Sam Foster

Sam Foster

What have you been doing since finishing your studies?

Following completion of my MSc in engineering project management, I’ve been working as a project manager for Mott MacDonald in their Leeds office. Mott MacDonald are a multinational engineering and management consultancy, which employ around 17,000 people across the globe. The role involves managing a number of public-sector projects, delivering major infrastructure investment for some challenging Clients. The projects range in capital value between £1m and £25m. As well as delivering my own projects, I also mentor more junior project managers to assist in the delivery of their schemes.

My job is very client and end-user facing, and you’re expected to consistently communicate with both the project director and the client-based project sponsor to drive the project forwards. As well as managing the technical delivery associated with the project, you also have to manage the project financially. This involves a lot of budgeting and assessment as the project progresses, alongside managing and mitigating risk.

I spend a lot of time between the office and the different sites where my projects are being constructed, so it’s a really varied job.

What experiences at Leeds do you think have particularly helped with your career/will help with your future career?

The courses at Leeds can be really demanding. There is a lot that’s expected of you, and there’s a lot that I’ve taken away from this. The quality of the work that is expected from you is also high – this helps to have pride in your work. This is something that I maintain, and often find myself challenging others to keep the same high standards!

Looking back, why did you choose to study your particular course and why did you choose the University of Leeds?

I was working as an electrical engineer after completing my Bachelor’s degree at Leeds University and was weighing up what kind of Master’s course to take. I didn’t want to complete another technically-specific course, because I knew that it would be unlikely that I ever used its content in my day-to-day job. When I looked into the Engineering Project Management course at Leeds, it sounded a lot like the kinds of activities that I already do. This was really attractive to me, because I wanted to understand how a project should be delivered, rather than just picking up lots of bad habits as I progressed in my career.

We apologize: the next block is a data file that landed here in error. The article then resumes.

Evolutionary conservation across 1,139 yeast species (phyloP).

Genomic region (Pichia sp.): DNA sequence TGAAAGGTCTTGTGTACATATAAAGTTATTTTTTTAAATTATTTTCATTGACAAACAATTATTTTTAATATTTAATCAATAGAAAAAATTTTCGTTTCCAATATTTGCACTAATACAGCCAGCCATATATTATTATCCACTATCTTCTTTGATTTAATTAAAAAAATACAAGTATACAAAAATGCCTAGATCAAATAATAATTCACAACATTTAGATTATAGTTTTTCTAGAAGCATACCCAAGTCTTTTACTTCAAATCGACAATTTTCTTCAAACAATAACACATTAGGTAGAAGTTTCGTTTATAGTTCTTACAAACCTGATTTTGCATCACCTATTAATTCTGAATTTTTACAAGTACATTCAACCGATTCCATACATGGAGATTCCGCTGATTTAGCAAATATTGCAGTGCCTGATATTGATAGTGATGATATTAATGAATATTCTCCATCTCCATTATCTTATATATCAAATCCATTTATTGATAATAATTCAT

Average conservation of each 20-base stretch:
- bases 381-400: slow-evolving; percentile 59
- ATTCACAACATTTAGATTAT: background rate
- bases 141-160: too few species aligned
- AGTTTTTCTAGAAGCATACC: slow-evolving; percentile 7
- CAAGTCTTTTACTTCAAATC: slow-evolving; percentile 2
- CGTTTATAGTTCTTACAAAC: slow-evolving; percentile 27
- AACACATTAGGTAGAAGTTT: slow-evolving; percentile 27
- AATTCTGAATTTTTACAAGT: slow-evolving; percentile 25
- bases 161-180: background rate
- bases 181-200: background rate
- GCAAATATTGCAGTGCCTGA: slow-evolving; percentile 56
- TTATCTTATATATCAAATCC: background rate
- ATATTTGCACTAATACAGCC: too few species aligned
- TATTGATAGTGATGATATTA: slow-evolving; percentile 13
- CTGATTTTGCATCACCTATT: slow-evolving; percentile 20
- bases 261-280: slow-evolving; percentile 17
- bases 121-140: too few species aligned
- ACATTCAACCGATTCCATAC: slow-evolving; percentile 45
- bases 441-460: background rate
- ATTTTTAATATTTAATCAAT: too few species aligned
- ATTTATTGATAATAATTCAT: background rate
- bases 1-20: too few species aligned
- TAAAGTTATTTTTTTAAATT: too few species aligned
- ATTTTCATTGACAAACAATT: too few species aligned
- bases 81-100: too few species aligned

Leeds is a great city to work and study. It feels like a young city, and there’s an active student community. The University is highly regarded and being a Russell Group institution goes a long way. After completing my Bachelor’s course, I had no problem getting a job and so for me it was a ‘no brainer’ to come back here.

What was the best aspect of the course/the University and why? Any highlights?

The Engineering Project Management course is set out so that each module focuses on a different element of project management. The course also has industry professionals giving lectures about some their most challenging projects, which helps put the theory into perspective. There isn’t a day that goes by when I don’t use what I’ve learned on the course. I’ve also been able to take things away and introduce it into the workplace. My degree has given me a step up into project management and helped me better understand the different aspects of delivering successful projects.

What would you say to students thinking about studying the same course at Leeds/thinking about the same career?

Project management is a brilliant career. Instead of waiting for the others, you are one pushing the project. You’re not a passenger in this job - you are in the driving seat. It’s a lot of responsibility and the Engineering Project Management course helps you get off to a good start. There’s a lot of autonomy in the job and every day is different. The course accounts for this really well, and helps prepare you for what is expected in the industry. I can’t tell you how glad I am that I did it.